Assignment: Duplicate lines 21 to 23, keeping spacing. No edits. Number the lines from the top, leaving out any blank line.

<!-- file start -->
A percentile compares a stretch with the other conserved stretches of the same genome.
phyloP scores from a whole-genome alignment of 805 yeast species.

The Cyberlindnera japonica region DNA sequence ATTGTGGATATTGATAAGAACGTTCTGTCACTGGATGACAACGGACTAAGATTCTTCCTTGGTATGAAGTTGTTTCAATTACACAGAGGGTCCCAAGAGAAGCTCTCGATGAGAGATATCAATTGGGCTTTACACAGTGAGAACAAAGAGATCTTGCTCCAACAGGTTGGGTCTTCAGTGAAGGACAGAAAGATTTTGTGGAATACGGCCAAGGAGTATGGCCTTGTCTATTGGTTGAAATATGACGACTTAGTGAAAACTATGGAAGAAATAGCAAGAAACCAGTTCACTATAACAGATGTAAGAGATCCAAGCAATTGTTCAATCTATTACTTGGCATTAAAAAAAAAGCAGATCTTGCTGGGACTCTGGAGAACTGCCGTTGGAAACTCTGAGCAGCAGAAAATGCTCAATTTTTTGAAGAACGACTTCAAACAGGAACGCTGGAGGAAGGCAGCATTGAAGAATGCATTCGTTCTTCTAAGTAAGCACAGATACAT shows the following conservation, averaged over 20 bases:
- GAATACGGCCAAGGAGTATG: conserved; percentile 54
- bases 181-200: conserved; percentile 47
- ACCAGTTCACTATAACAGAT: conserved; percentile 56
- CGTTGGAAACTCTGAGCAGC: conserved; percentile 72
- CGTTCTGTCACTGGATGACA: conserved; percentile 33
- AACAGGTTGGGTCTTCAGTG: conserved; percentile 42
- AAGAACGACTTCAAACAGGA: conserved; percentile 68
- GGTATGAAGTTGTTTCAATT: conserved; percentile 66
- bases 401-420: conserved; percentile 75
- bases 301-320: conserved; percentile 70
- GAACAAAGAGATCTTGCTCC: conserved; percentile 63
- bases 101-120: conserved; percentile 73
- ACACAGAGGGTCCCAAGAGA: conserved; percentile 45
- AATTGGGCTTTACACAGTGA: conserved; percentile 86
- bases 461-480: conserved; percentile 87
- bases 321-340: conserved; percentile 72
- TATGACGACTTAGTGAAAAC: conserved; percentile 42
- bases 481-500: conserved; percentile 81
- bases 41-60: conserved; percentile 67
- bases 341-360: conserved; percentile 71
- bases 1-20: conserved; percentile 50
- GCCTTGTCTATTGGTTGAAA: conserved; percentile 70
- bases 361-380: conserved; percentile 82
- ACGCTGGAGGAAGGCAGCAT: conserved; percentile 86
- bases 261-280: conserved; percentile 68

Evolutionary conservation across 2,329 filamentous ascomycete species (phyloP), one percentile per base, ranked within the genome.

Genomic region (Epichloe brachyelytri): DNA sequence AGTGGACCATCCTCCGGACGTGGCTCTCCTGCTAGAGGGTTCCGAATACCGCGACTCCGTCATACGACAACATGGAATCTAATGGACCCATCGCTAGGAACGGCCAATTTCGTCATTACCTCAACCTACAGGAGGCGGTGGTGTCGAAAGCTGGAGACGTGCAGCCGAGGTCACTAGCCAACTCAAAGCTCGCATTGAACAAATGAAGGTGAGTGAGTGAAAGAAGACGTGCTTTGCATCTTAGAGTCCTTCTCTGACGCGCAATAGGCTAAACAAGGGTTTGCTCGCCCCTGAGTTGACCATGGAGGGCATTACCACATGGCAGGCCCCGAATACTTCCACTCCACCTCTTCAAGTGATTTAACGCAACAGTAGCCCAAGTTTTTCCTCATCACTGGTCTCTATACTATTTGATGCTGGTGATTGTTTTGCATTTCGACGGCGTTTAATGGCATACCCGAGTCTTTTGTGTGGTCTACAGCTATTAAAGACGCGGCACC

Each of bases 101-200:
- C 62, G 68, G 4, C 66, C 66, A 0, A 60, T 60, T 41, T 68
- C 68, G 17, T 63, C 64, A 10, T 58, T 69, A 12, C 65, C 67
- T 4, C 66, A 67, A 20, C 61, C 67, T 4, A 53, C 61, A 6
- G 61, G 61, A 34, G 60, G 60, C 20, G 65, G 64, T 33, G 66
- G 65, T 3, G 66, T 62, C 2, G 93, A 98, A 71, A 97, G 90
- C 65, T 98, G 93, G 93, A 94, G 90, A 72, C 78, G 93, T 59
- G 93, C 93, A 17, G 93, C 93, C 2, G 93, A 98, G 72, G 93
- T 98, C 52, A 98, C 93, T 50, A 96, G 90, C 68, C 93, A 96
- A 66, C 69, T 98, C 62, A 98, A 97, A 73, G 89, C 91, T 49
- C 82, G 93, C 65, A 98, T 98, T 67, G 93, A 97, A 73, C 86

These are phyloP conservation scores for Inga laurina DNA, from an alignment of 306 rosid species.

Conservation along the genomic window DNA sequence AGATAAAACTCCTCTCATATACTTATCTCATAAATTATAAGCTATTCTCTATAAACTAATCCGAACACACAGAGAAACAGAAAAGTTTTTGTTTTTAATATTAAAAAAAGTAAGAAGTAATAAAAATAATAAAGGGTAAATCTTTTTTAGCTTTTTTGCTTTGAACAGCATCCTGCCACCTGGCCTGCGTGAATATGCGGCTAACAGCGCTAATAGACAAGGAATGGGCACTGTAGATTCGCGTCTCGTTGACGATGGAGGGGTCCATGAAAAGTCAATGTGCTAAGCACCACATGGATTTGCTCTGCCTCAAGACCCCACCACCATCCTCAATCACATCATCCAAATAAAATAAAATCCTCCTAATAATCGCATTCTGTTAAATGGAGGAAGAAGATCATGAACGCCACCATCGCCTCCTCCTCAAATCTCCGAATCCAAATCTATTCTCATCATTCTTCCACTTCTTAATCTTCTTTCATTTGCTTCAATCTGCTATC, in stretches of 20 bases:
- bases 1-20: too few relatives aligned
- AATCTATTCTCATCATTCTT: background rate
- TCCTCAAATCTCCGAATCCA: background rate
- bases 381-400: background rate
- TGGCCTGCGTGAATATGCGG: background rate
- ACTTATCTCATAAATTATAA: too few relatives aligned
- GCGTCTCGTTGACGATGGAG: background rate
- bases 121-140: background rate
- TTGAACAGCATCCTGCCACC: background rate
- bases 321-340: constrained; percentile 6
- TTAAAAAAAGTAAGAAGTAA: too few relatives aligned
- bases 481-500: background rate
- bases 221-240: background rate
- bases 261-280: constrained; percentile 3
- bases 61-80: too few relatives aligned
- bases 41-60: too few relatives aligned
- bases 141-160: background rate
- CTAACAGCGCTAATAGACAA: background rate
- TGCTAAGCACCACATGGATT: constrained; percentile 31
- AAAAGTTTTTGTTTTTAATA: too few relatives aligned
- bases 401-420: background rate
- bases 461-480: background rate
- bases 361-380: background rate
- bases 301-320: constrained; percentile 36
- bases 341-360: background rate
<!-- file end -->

- bases 481-500: conserved; percentile 81
- bases 41-60: conserved; percentile 67
- bases 341-360: conserved; percentile 71